Friday, June 20, 2014

The Middle East

Map of the Middle East showing Military Bases set up by the West

Whilst in the Rhodesian Air Force I was Training Officer for 108 (Field) Squadron.  As such I received many training and other films from Israel, sent over by the Israeli Defence Ministry.  These I showed to Squadron Members on Training Nights.  They left me with an almost insatiable interest in the Middle East - where my father served in Egypt, Palestine and Iraq with the Royal Navy.  I still have very old faded photographs of that area.

Dad also met D H Lawrence and serviced his Brough Superior Motor Cycle.  Coupled with my lectures to various organisations on, in particular, the Old Testament this fed my appetite for information.  Today I still study the area.

Recently, in Canada, I was given the book Lawrence IN Arabia ~ the book written by renowned author Scott Anderson.  It chronicles a gripping analysis of Lawrence himself and the intrigues and betrayals that have made the area the hot bed of hate that it is today.

After reading the book one will find him/herself at odds with the Western Government and Zionist Propaganda that is the norm in the Main Stream Media today.

I am not going to detail anything here ~ just do the research and get a copy.  

Lawrence IN Arabia by Scott Lawrence

You might also like to go to these sites.

Go behind the Propaganda ~ look for the truth.  Ignore the indoctrination from your Church about the Zionists right to be in Israel and see what lies have been told to you.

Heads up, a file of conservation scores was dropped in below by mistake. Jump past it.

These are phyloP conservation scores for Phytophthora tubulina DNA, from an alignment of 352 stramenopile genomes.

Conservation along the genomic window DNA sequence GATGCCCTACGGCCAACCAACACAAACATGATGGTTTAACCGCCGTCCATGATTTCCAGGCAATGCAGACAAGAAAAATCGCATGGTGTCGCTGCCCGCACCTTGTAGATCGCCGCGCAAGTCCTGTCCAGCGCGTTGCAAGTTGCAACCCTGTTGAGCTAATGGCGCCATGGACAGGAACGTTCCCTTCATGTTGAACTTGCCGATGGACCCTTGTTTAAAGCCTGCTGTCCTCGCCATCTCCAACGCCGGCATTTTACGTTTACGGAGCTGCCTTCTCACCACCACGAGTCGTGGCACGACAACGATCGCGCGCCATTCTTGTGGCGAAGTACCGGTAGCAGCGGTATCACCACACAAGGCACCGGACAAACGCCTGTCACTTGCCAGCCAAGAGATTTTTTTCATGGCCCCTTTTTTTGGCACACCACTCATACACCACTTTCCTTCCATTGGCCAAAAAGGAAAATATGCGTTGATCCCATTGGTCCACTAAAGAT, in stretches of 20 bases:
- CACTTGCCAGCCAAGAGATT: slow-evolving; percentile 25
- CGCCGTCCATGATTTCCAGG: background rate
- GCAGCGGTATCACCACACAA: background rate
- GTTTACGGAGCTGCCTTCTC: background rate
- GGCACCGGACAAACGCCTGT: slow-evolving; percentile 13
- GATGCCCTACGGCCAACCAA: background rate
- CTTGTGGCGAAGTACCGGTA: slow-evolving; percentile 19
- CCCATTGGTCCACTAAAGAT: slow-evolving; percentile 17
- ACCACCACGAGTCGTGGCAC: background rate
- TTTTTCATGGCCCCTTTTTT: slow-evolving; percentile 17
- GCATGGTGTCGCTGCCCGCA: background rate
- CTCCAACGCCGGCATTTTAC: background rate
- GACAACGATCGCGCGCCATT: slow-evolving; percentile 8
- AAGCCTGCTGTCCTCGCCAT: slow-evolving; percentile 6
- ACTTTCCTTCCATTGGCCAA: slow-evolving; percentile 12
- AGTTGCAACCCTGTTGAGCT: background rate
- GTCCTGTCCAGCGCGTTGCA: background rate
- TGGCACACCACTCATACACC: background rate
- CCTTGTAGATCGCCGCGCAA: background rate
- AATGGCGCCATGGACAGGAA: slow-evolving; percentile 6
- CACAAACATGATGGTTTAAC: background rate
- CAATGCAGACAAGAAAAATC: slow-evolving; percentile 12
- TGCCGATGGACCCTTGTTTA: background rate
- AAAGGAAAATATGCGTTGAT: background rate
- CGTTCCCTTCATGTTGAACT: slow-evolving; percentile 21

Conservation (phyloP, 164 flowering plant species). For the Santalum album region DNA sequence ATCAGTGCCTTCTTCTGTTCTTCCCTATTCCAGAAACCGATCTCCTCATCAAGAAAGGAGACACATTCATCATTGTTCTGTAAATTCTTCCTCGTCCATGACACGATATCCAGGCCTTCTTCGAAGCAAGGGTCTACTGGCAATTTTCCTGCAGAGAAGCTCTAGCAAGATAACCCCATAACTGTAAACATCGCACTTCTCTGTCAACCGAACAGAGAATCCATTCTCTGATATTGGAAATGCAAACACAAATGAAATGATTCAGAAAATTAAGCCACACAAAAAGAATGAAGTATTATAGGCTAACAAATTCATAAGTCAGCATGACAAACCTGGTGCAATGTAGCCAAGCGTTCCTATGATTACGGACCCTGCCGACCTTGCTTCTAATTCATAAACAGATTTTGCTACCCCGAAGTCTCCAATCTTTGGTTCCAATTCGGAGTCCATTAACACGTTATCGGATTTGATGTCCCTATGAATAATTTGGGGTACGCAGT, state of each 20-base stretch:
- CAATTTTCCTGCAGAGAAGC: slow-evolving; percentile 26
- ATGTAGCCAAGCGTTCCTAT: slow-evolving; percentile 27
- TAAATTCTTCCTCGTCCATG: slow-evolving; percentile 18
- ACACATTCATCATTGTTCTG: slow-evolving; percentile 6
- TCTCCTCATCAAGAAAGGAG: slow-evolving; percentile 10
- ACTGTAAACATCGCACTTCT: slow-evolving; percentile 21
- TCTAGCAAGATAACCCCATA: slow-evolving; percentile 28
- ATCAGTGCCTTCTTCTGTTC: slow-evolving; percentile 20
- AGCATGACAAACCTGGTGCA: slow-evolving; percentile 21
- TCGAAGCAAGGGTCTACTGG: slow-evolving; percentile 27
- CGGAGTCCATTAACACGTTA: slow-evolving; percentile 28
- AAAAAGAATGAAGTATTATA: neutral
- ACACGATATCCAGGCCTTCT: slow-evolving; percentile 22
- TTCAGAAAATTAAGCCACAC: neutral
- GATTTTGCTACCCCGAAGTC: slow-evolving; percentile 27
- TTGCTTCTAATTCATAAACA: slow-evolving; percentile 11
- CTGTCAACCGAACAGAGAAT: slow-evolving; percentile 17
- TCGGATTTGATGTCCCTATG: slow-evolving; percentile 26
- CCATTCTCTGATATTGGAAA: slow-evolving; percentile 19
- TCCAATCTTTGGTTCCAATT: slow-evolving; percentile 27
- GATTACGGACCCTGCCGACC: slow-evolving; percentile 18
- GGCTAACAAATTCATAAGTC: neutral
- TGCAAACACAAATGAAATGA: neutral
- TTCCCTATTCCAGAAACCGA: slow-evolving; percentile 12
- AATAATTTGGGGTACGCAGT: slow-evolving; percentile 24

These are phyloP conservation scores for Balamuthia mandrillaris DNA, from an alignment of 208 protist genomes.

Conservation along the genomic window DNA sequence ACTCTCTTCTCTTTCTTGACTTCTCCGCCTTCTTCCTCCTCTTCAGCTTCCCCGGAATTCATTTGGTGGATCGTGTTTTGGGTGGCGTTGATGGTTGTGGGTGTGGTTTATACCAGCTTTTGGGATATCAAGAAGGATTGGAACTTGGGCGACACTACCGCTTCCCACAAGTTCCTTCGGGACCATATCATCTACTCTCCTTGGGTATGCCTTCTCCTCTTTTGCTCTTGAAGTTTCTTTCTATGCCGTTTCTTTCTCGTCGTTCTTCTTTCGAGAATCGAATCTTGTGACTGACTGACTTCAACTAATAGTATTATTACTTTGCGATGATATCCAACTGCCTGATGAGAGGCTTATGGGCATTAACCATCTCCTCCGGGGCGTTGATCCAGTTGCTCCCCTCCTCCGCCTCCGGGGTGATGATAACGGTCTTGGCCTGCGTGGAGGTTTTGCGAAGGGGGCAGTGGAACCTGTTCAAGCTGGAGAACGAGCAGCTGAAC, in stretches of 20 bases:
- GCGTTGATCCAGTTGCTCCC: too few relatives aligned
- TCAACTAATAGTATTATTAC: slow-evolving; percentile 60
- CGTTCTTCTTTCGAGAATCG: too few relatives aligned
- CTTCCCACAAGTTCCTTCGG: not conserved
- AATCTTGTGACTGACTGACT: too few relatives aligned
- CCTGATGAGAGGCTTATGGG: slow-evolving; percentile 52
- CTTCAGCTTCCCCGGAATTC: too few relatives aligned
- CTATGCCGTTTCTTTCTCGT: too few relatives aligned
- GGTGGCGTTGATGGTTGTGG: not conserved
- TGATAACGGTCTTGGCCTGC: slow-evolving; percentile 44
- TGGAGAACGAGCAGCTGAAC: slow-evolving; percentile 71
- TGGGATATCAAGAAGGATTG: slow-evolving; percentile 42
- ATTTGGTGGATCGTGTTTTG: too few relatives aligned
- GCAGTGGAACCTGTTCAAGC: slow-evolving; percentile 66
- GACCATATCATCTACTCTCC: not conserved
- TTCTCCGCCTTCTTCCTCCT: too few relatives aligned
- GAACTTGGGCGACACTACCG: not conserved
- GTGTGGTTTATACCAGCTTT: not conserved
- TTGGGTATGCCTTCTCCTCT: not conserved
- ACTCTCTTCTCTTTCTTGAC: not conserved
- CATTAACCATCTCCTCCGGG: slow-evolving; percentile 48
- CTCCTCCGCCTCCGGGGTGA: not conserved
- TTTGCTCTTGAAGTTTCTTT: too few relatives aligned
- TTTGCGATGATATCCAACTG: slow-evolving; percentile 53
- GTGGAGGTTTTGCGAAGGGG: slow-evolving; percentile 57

The Maps Tell the Story 

Iraq Land of Peace and Plenty Just look.

Before the Diaspora Take the Trouble to look at this site

Above all make the decision to get to the truth no matter where it takes you and what ingrained beliefs you will need to shed.

Sunday, October 27, 2013

Theodore Roosevelt born this day in 1858

N.B. All phrases in GREEN contain a Hyperlink

Today is the birthday of the 26th president of the United States: Theodore Roosevelt Jr, born in New York City on this date in 1858. He was born into privilege, but he was a sickly child and suffered from asthma, so he spent much of his time indoors. When his doctors discovered he had a weak heart, they advised him to live a quiet life and take some kind of a desk job that wouldn't prove too strenuous or stressful. But he dreamed of becoming a naturalist and an adventurer, and by the time he was a teenager, he had developed a program of rigorous exercise, including boxing and lifting weights.

He worked hard at Harvard and went on to study law at Columbia, but he grew impatient and left his studies in favor of politics, where he enjoyed many early successes. But on Valentine's Day, 1884, both his mother and his wife, Alice, died. Devastated, Roosevelt left behind the world of politics — and his baby daughter — to become a cattle rancher in the Badlands of the Dakota Territory. It would be two years before he returned to the New York political scene.

His political bent was progressive: he fought monopolies, reformed the workplace, regulated industry, and championed immigrants and the middle class. He supported desegregation and women's suffrage. He was serving as vice president under William McKinley when McKinley was assassinated in 1901. At age 42, Roosevelt was the youngest man ever to become president of the United States. And the sickly child had grown up into a man who championed "a life of strenuous endeavor," demanding that everyone around him adopt his now robust and active outdoor lifestyle. He served two terms — from 1901 to 1909 — and then after a few years away, returned to politics, feeling "fit as a bull moose," as he said. His quote gave rise to his Progressive Party's nickname, the "Bull Moose Party." He felt so fit that when he was shot in the chest during an assassination attempt, he continued campaigning for over an hour before seeking help, and he recovered quickly. Although he received the largest number of votes for a third-party candidate in U.S. history, he lost the election.